Hi, Im a 17 year old runner and as its been along hard year my coach said i should take a bit of time off to relax. I was given 10days of to chill and hang out with friends. Now that time is up I have just started back. I have been running for the last three days, running for only 40mins each day at roughly 6minute mile pace. I am feeling strangley tired and finding the running pretty tough. Surley I havnt lost a great deal of fitness in ten days?could there be any other reason for this tiredness? Its not like im doing too much as before the break I was training 6days a week!
It's hard to say without knowing what your nominal performance level is, but some thoughts:
If you were seriously over-trained before your rest period, 10 days isn't necessarily sufficient to recover - you could still be in the hole.
6 minute mile pace, at 17 years old, usually doesn't count as "easy running", and doing it every day may just be starting up where you left off.
Agreed. Why do those training runs at 6 minute pace? Step it down to 7:00 or once in a while even 7:30. I think wejo said that even he doesn't do normal training runs much below 7:00 anymore. Isn't that what he said? If you can't take advice from a 28:10 10,000 guy, then I don't know who you can take advice from.
the guys are certainly right. if you've overtrained it can take a long time to recover.
i remember when i was around 15 i started to run really well and was racing great. then for some reason running became hard. i was 17 by this time and couldn't find a reason. i hadn't increased the mileage or intensity. just ran 3 times a week training and raced on the weekend, so nothing huge. about a year later i started feeling good again.
i didn't have glandular fever or anything and felt good within myself, i just put it down to growing. i certainly increased in height in that time and think my body was using a lot of energy just growing.
just a thought.
Hey man, it would help a lot if you'd give us your PRs and stuff, so we know how hard 6 minute pace is for you. But unless you run sub 4:05 in the mile, it's probably too fast, especially coming off a layoff.
To answer your question about how long it takes to come back, I'd say if you run easy enough, within a week you'll be able to do 8s and 10s without too much trouble.
As has been mentioned, the real concern is that 10 days might not've been enough to recover. What do you have coming up this fall? HS XC? College XC? Nothing? You need to get a plan together.
From my own experience, the first few days of running after a ten-day lay-off will feel awkward, and I'll probably be lethargic both during and after running.
I wouldn't worry about it. Just let your body adjust to the return to running. Keep the pace slow -- 6-minute miles are almost certainly much too fast -- and just concentrate on building a distance base for the next season. As you will discover over the years, progress in running is not a straight line up; there are cycles, with peaks and valleys, and you need to recognize those cycles and train within them.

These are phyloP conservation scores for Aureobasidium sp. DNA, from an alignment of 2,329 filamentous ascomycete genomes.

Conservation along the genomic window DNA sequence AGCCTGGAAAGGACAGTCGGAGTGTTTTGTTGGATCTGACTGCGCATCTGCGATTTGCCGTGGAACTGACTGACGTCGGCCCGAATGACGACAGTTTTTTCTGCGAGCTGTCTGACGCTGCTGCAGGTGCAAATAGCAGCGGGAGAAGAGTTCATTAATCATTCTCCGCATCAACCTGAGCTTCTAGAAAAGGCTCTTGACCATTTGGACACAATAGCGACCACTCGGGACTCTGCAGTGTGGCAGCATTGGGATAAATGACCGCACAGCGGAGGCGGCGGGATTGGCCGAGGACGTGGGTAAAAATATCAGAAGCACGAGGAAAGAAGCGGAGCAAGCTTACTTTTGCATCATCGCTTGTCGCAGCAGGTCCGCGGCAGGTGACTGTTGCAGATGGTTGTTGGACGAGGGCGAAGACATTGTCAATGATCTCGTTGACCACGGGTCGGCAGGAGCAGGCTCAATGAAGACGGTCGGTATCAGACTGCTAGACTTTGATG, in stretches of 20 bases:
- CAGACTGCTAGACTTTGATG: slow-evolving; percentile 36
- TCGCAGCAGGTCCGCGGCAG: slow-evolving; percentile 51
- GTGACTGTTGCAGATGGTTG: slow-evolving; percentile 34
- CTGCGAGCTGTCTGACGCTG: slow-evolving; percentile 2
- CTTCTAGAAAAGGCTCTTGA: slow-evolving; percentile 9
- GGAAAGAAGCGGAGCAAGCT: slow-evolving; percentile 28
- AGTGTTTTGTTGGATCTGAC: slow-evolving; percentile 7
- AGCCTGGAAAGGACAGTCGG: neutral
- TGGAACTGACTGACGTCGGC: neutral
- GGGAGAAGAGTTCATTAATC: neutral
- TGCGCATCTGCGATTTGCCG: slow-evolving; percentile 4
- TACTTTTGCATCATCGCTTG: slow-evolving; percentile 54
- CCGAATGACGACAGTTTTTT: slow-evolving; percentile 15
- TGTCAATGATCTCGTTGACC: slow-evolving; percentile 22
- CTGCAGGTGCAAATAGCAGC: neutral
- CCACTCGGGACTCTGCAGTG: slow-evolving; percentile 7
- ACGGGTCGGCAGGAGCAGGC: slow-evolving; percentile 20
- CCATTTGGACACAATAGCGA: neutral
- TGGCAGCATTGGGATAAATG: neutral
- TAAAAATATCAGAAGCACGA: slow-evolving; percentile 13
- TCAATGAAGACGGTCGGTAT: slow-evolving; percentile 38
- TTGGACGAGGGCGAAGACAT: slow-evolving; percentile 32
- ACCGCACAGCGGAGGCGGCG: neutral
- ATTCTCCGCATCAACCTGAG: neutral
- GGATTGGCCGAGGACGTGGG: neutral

Simply pick a pace that feels good and let it get faster as you feel better. But the advice that most people are giving you to slow down and take some easy days is appropriate. Often, less is more.
I learned in one of my classes that you can lose fitness in less than 3 days.. So you could be a little out of shape. Also I think most of this is mental. I remember reading a qoute on here about a week ago that is one of the best I have ever read. It went something like "the only burnout is mental, the only physical burnout is death."-Kenny Moore
Now I know I totally butchered this qoute, in fact he used a word other than "burnout" but you get the point. I think your problem is mental. Dont make running a chore! You started it for a reason didnt you.. you need to make it fun again. Get yourself psyched up about it. Buy some new shoes, try a new trail, run with some friends.. (or even with that hot chick you are trying to get on), think of that race you want to do well at in month or so, or that guy who beat you and really pissed you off, read a running book (try Once a Runner) or watch a Without limits or something.
What I am saying is that you need to spice things up a bit..then you'll be ready to go! good luck
I have to disagree with some of SCRunner's stuff. 3 days is for losing high level fitness, not overall aerobic, running easy fitness. That's part of the definition of having a distance training base - you get to the point where your basic "easy run" fitness remains.
And going around saying its all mental is, well, Pollyannish. Read the above posts - there are folks stating they tried to "gut" their way through it, and just got slower. Plus 5 points for enthusiasm, minus about 1000 for helping the guy recover.
My opinion, of course.
Thanx all Ill try a few of the suggestions and hopefully things will improve!